Who invented video games?

Ralph Baer and His Brown Box
Gentlemen, you owe Ralph Baer, along with a few other pioneering minds, a debt of gratitude for those daylong gaming sessions.
Gentlemen, you owe Ralph Baer, along with a few other pioneering minds, a debt of gratitude for those daylong gaming sessions.

Baer would have to wait for more than a decade before he could revisit the idea, this time as the chief engineer at defense contractor Sanders Associates. With the company's support and the help of fellow engineers William H. Harrison and William T. Rusch, Baer completed the first video game system in 1967 [source: The Lemelson Center].

Unlike its predecessors, Baer's system was compatible with ordinary television sets. One prototype followed another, with each new design capable of playing more complicated games. By the time the seventh and final prototype, known internally as Brown Box, was completed in 1968, Baer's team also had developed several games for the system. In addition to Chase Game, where players chased each others' squares around the screen, and a "ball and paddle" game that would later inspire the creation of Atari's Pong, Baer's team developed a checkers game, several sports ones and even a shooting game that used a rifle peripheral.

After putting the finishing touches on Brown Box, Baer began searching for a company willing to take his video game system to the public. In 1971, Magnavox became the first licensee of Baer's "TV Game" and developed the Odyssey home video console based on the technology. Like Baer's Brown Box, the Odyssey came with two paddle controllers and an optional light-sensing rifle peripheral. The system also came with colorful plastic screen overlays that allowed players to play "color" video games, as well as poker chips and other board game accessories. The system was a huge success, selling more than 700,000 units for the company over the next three years, despite the widespread misconception that the console would only work on Magnavox television sets [source: The Lemelson Center].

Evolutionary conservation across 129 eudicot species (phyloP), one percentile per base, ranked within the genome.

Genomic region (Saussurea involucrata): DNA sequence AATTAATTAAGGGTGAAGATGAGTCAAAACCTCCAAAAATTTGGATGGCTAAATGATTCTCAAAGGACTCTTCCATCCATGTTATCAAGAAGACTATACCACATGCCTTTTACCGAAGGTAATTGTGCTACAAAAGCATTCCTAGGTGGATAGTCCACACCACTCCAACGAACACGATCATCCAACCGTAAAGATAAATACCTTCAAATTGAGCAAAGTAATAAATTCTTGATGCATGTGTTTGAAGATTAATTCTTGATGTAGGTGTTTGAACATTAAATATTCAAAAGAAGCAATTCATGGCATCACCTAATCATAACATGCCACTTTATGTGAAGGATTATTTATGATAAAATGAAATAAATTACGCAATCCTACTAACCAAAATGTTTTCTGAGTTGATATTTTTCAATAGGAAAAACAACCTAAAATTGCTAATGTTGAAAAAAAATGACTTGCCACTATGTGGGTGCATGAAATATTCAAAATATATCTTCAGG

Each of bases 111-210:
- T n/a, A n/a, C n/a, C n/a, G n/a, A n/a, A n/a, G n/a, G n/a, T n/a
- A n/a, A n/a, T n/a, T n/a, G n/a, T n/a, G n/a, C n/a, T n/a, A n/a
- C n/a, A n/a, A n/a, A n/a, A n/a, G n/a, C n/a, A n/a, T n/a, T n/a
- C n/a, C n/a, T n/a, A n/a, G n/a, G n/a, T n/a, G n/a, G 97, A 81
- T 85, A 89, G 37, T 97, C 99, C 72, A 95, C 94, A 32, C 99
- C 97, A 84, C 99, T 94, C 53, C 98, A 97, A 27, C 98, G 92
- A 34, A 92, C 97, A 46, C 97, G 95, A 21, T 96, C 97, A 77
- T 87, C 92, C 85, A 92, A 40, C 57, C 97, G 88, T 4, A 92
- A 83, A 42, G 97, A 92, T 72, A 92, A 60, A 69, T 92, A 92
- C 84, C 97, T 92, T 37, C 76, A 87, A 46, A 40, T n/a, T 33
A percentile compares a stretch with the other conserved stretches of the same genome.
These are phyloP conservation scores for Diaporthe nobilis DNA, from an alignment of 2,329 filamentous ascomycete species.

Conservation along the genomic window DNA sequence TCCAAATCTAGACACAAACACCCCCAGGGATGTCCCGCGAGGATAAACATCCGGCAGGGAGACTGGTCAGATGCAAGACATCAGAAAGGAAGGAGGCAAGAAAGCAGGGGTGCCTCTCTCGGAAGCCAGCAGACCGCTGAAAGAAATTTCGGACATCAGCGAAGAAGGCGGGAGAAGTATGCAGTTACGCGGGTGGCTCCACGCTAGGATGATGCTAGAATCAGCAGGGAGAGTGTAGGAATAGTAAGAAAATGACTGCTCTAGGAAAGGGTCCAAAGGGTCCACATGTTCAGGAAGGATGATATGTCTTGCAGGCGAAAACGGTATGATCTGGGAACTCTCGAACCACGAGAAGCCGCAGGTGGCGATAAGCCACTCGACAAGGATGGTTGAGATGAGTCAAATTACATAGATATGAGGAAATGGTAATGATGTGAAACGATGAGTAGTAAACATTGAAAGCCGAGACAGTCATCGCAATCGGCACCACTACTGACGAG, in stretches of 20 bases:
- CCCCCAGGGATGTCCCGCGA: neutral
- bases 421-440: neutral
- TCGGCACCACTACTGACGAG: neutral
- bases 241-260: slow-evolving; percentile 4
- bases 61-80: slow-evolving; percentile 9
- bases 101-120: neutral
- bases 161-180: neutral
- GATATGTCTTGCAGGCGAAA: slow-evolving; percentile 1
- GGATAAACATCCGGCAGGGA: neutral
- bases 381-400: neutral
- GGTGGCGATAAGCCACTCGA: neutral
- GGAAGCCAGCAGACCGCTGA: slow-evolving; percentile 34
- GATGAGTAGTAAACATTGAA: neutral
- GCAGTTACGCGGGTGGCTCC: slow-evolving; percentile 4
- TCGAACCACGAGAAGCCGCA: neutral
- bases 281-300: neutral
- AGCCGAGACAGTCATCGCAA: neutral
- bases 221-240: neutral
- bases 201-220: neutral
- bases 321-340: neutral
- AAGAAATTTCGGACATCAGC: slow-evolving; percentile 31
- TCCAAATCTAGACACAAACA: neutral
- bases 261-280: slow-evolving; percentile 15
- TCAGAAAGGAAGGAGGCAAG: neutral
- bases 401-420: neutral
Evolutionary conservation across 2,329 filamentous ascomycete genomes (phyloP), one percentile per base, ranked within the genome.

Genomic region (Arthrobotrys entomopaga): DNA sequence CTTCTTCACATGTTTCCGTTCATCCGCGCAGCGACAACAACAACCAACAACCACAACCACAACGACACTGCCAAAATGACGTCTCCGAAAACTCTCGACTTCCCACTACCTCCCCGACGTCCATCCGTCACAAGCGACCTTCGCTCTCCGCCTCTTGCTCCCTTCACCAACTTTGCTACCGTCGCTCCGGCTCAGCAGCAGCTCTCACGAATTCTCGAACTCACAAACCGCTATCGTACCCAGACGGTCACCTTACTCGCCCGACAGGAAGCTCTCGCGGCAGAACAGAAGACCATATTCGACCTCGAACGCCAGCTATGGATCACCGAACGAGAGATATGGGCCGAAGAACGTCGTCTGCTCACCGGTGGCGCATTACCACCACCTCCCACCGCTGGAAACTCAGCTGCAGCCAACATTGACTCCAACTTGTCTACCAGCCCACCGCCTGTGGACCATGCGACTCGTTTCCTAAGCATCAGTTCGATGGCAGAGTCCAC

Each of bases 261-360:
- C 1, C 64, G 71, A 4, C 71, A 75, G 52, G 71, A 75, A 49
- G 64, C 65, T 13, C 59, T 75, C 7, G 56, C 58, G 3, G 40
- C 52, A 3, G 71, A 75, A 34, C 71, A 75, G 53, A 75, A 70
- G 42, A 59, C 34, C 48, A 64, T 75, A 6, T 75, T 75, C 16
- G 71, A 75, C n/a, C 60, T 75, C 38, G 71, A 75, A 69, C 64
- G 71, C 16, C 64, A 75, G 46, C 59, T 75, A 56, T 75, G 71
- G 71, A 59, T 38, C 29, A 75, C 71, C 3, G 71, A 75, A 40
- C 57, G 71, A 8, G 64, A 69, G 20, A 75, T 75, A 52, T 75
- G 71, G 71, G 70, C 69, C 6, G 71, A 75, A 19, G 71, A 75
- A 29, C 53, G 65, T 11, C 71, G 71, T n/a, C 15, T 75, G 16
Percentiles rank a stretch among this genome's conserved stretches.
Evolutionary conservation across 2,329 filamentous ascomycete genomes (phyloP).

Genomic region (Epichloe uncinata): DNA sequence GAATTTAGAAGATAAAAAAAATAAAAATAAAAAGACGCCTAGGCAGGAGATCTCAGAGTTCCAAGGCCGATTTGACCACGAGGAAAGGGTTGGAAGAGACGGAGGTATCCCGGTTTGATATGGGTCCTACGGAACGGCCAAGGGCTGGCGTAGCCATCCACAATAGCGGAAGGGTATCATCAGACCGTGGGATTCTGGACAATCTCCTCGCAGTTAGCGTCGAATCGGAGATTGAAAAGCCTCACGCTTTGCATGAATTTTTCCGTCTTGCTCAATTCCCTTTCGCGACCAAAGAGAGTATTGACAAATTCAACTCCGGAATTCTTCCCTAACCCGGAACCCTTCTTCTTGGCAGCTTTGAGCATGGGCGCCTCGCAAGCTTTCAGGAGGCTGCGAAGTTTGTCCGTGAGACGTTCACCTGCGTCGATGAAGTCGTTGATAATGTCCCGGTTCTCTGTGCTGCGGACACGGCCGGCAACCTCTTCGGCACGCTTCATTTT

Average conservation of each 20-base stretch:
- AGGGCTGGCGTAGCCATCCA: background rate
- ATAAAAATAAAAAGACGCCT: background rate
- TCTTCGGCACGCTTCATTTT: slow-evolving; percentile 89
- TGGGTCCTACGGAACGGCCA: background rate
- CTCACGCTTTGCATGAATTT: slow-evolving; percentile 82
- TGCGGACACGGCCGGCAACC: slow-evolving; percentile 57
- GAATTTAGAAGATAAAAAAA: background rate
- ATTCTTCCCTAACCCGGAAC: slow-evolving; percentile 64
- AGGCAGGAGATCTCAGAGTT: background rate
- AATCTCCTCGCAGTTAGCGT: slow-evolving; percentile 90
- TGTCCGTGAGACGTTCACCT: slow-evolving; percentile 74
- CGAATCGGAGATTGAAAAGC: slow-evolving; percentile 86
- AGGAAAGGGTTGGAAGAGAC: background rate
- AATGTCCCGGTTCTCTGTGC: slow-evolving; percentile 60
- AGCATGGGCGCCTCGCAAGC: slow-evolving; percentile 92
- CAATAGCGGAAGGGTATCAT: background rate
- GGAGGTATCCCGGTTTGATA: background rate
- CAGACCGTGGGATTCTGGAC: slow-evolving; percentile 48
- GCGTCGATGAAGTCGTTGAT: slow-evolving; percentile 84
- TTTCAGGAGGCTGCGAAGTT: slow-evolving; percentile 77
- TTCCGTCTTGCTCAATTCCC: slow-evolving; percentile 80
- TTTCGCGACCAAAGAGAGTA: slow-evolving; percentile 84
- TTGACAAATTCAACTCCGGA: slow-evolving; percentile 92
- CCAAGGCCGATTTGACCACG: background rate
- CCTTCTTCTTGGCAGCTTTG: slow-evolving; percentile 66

For some, garnering the title "Father of Video Games" would be enough, but Baer continued to develop electronic toys and games for years to come. In 1978, for instance, Baer created the runaway hit Simon game for Milton Bradley, becoming part of pop culture in the process. Today, Baer is still drawing new designs and reviving old ones, having most recently recreated a putting peripheral originally designed for the Magnavox Odyssey.

Keep reading for more links to inventors and their crazy ideas.

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  • Entertainment Software Rating Board (ESRB). "How much do you know about video games?" (Jan. 6, 2011) http://www.esrb.org/about/video-game-industry-statistics.jsp
  • Gettler, Joe. "The First Video Game?" Brookhaven National Laboratory. (Jan. 6, 2011) http://www.bnl.gov/bnlweb/history/higinbotham.asp
  • Herman, Leonard, Jer Horwitz, Steve Kent and Sklyer Miller. "The History of Video Games." GameSpot. (Jan. 6, 2011) http://www.gamespot.com/gamespot/features/video/hov/
  • The Lemelson Center. "Ralph H. Baer Papers." (Jan. 6, 2011) http://invention.smithsonian.org/resources/fa_baer_index.aspx
  • National Museum of American History. "The Brown Box, 1967-68." (Jan. 6, 2011) http://americanhistory.si.edu/collections/object.cfm?key=35&gkey=216&objkey=9931
  • National Museum of American History. "Magnavox Odyssey Video Game Unit, 1972." (Jan. 6, 2011) http://americanhistory.si.edu/collections/object.cfm?key=35&gkey=216&objkey=9935
  • National Museum of American History. "The Father of the Video Game: The Ralph Baer Prototypes and Video Games." (Jan. 6, 2011) http://americanhistory.si.edu/collections/group_detail.cfm?key=1253&gkey=216&page=1
  • Winter, David. "Pong-Story." (Jan. 6, 2011) http://www.pong-story.com/

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